I found some of the references to technology to be a bit awkward and simplistic. I was also a bit put off by the huge amount of fawning over Google, without mention of nearly any of the other technology companies located in the Silicon Valley setting. This book is close to challenging The Internship in terms of most gratuitous use of Google in a story; luckily the rest of the book is good enough to excuse this, which is not the case with the aforementioned film!

Overall, this is very well written and a compelling enough mystery to make you want to read just a bit more. The story of infiltrating a secret society with the aim of eternal life is less than original, but the framing within the modern era and the slightly unexpected resolution gives Mr. Penumbra’s 24-Hour Bookstore enough freshness to make it an enjoyable read.

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“Stardust” by Neil Gaiman

StardustStardust by Neil Gaiman

My rating: 3 of 5 stars

Stardust is a fantasy adventure coming-of-age story about a teenage boy who travels into the mystical land beyond the wall to fetch a fallen star for the woman he loves.

This story is short and concise, but still conveys an epic adventure across many lands and many encounters. While we mostly follow the main character, Tristran Thorn, the doings of three other main antagonists (as well as a few others) are woven into the story.

Of course, this book has been made into a Hollywood movie, which I saw long before reading this, so a comparison is worthwhile. I was surprised by how closely the movie had followed the plot of the book. There were a couple of sections that the film omitted, though were no great loss. I did prefer the movie’s tretment of the lightning ship, but I’m undecided whether I liked the book’s technicality-resolved ending over the film’s action-packed finale.

A great story, but I think I would recommend the movie’s telling of it, as it has a little more meat in the right places.

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“The Psychopath Test” by Jon Ronson

The Psychopath Test: A Journey Through the Madness IndustryThe Psychopath Test: A Journey Through the Madness Industry by Jon Ronson

My rating: 4 of 5 stars

In The Psychopath Test, Jon Ronson takes us on yet another adventure trough an area of society that we may only vaguely have heard of and has us forming strong opinions and then opposing ones within hours!

The Psychopath Test follows a very similar format to Them and The Men Who Stare at Goats: the general subject is introduced through a mystery, a character is introduced that will be referred back to at various points throughout the book, the entire area is explored through Therouxian interviews and well-researched profiles, a diversion into something that doesn’t feel like it entirely fits in this book, before concluding that, after all that, maybe we’ve been thinking too hard about finding an absolute answer and the reality is a bit greyer than we’d like to think.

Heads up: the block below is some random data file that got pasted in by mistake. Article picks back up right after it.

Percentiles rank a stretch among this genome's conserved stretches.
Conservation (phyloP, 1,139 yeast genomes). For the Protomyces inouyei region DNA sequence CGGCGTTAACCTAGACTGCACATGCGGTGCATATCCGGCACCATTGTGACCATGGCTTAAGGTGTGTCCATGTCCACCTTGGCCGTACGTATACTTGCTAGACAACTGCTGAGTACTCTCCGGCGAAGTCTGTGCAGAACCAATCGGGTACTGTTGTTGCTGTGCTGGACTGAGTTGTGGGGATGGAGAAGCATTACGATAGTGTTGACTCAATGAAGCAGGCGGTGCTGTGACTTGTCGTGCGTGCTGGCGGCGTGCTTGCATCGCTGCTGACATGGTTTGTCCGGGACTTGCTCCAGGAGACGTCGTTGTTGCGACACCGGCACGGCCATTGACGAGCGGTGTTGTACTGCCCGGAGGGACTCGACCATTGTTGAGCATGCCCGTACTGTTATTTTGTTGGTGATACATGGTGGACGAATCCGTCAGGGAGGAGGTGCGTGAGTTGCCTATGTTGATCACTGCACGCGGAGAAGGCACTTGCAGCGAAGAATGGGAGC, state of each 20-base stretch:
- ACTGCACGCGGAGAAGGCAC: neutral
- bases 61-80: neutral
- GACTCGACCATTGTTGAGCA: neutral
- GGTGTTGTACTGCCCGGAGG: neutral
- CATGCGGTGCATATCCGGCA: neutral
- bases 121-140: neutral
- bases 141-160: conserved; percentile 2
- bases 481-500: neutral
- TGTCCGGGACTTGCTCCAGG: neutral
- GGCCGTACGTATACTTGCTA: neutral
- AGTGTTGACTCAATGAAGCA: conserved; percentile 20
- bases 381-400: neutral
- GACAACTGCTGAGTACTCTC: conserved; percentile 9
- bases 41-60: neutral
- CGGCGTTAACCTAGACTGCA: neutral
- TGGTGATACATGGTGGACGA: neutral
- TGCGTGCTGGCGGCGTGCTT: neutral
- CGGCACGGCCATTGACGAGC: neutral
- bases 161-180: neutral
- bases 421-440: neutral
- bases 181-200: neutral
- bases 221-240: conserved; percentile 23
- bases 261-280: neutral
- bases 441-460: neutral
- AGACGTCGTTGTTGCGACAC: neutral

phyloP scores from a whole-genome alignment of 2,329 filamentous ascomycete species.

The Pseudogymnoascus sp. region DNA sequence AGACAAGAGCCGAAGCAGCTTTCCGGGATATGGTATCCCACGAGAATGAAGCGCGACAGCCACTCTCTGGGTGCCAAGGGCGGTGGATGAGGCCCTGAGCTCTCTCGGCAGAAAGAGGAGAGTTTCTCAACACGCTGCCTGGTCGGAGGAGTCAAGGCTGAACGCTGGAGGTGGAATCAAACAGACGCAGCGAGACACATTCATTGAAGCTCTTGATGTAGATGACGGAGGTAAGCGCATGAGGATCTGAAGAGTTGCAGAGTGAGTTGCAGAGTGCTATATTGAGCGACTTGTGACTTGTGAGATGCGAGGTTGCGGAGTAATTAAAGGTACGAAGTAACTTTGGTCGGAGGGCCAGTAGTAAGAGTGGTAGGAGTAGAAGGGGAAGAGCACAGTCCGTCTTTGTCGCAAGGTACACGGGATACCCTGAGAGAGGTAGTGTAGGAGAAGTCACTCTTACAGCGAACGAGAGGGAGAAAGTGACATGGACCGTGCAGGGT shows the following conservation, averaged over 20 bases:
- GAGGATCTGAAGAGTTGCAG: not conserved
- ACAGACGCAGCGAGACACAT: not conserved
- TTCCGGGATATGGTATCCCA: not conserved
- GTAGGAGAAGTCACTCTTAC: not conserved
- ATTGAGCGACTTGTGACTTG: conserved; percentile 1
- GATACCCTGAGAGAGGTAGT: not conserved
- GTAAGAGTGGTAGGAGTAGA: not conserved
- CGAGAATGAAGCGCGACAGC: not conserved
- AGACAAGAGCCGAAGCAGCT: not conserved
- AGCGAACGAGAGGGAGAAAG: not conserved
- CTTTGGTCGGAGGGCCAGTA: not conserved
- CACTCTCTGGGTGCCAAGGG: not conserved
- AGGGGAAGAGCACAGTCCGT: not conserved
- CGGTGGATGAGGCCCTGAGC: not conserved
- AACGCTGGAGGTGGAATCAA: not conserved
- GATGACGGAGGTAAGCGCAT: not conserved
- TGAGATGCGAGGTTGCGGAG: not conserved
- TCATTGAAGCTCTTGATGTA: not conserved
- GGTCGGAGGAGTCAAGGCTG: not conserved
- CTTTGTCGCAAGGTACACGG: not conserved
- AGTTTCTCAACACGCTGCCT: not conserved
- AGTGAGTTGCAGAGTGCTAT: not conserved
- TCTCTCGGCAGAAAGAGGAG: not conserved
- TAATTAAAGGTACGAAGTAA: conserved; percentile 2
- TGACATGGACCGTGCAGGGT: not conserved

Despite that rather cynical portrayal of Ronson’s style, this book is a very good read, perhaps my favourite of the three. Ronson’s writing has matured significantly and the narrative flows almost entirely unhindered in this outing. I was most surprised at the conclusion this book built to, and it was a shame that the pharmaceutical-and-lobbyist angle wasn’t given more space. Maybe he’s saving that for another book?

If you’re a fan of Ronson’s previous books, definitely pick this up. If you’ve not read any of them, start with this. His persona and interview style is reminiscent of Louis Theroux, so the book is subtly entertaining throughout, and everything else he writes is thoroughly researched and well explained. Go read it!

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“The Men Who Stare at Goats” by Jon Ronson

The Men Who Stare at GoatsThe Men Who Stare at Goats by Jon Ronson

My rating: 4 of 5 stars

The Men Who Stare at Goats is a broad examination of the US use of New Age-inspired approaches to warfare, right from its post-Vietnam, 1960s-Californian roots through to it’s influence on techniques used in the War on Terror.

Ronson continues his investigations into events and reported activities that regularly get swept under the conspiracy theory carpet. Somehow Ronson presents a side of the argument that seems to give these theories credence, though I expect it’s more a matter of Ronson being unsure himself and reporting what he discovers. Unfortunately, there is rarely any hard evidence, merely stories told by people who claim to have been there.

In The Men Who Stare at Goats, the history of New Age techniques is presented by a mix between descriptions of what happened (largely sourced from other books) and interviews with people who served in the US Army special forces when these techniques were experimented with. There are a few side stories that fit into the narrative, as the ideas leaked out to other governmental agencies and even a few civilians who exploited opportunities to train people in these techniques.

This book is a fascinating, but slightly troubling look at the US approach to defence. While you could dismiss it as little more than rumour and hearsay, it would be worrying to not question why when seemingly presented with an approach to more peaceful encounters with enemy forces the only thing that stuck was how to torture prisoners in more creative ways. Worth reading.